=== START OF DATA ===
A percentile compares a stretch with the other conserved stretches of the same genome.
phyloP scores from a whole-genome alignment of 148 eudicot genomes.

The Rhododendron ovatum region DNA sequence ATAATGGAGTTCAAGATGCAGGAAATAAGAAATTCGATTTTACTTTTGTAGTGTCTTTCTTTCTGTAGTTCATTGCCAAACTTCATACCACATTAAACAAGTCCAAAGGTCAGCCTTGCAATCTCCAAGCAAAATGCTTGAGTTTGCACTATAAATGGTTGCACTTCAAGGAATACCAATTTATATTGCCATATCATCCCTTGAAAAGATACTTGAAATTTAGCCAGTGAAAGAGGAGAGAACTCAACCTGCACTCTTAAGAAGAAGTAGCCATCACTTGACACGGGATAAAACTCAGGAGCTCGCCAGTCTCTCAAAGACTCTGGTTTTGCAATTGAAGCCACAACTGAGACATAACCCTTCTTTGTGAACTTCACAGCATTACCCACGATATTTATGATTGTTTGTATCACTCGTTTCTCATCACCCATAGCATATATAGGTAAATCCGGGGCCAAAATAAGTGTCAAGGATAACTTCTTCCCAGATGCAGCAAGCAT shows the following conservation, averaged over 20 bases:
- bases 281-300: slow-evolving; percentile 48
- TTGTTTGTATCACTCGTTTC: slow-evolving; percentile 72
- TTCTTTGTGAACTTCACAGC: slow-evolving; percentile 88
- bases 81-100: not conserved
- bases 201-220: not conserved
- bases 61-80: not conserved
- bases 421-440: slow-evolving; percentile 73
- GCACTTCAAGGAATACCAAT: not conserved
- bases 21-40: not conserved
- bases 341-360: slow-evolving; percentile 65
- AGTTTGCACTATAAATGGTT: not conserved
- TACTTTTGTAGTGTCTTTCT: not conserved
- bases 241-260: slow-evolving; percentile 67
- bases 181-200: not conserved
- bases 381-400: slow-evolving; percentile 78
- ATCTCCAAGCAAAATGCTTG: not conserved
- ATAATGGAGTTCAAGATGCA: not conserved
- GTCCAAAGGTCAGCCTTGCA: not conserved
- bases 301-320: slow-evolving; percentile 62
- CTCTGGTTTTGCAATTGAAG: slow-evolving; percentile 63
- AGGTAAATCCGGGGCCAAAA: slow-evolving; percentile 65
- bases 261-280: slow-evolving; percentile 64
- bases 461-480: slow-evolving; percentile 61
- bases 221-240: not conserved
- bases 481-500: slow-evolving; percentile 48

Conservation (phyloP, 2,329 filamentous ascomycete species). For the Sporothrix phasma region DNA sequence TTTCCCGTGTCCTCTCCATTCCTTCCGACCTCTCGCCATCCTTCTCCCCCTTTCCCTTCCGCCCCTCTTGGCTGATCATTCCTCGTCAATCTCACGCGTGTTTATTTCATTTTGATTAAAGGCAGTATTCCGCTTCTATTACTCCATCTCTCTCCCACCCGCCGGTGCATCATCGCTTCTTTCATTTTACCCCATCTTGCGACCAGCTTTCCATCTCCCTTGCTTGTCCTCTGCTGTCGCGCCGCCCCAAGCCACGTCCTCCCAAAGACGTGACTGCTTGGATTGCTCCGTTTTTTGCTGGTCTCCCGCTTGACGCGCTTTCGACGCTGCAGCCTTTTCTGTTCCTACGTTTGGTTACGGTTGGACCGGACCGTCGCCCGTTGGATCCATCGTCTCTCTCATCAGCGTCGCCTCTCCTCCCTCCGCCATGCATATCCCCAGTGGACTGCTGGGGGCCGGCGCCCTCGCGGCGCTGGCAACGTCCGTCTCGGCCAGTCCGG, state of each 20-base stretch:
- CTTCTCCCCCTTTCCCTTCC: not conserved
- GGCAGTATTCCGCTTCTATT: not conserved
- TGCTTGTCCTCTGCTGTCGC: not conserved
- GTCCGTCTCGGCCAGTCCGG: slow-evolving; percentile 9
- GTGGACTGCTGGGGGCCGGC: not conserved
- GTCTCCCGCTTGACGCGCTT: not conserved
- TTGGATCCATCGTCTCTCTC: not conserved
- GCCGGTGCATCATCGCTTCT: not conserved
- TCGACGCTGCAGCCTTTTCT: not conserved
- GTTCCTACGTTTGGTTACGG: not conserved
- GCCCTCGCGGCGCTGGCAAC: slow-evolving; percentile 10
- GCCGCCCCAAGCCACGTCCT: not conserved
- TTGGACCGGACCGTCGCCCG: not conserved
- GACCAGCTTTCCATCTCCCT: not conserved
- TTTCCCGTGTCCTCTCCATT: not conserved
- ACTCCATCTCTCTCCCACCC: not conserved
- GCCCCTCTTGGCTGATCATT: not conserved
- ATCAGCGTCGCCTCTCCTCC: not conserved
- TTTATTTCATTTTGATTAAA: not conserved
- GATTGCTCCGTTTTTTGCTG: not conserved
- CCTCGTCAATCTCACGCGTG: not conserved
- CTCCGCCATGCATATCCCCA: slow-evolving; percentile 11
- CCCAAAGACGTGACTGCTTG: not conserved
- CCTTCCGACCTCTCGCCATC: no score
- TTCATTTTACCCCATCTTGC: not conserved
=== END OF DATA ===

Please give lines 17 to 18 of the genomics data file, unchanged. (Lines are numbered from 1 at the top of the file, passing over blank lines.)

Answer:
- bases 181-200: not conserved
- bases 381-400: slow-evolving; percentile 78